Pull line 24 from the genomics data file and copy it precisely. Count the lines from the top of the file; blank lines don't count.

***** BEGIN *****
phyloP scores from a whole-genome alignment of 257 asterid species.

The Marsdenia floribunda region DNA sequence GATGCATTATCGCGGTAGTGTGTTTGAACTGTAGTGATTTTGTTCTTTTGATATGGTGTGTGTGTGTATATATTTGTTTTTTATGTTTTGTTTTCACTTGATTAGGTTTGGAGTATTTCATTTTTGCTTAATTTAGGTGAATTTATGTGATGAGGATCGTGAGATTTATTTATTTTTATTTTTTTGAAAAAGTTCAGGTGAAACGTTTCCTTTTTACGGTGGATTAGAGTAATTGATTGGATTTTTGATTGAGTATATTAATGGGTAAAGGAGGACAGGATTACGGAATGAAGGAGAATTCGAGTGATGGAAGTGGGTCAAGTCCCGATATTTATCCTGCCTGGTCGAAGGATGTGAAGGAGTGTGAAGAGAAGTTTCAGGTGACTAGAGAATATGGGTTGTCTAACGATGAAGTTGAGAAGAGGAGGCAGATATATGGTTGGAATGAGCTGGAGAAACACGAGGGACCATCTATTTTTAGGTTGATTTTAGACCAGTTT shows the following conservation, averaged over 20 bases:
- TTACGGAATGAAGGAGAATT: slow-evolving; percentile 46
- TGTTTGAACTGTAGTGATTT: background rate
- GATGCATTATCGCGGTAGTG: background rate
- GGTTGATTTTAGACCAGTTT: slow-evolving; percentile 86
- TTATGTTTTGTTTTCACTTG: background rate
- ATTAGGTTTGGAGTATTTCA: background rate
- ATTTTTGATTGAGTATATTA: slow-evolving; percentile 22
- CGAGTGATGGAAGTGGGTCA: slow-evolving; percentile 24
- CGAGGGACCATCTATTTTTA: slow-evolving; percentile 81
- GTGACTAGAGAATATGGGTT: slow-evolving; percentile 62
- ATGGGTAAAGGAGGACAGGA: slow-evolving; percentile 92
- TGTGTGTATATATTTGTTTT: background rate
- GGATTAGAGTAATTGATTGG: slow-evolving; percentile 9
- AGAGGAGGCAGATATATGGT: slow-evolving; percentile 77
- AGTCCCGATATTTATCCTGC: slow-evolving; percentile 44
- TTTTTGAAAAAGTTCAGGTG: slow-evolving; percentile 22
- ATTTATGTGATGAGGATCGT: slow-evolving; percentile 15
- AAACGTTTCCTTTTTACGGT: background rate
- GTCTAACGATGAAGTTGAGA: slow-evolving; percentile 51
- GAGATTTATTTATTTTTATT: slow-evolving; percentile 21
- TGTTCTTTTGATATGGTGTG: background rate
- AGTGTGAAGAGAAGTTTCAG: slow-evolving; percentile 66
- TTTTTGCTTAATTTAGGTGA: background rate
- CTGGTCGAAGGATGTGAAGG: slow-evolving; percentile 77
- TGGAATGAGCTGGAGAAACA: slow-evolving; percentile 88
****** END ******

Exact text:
- AGTGTGAAGAGAAGTTTCAG: slow-evolving; percentile 66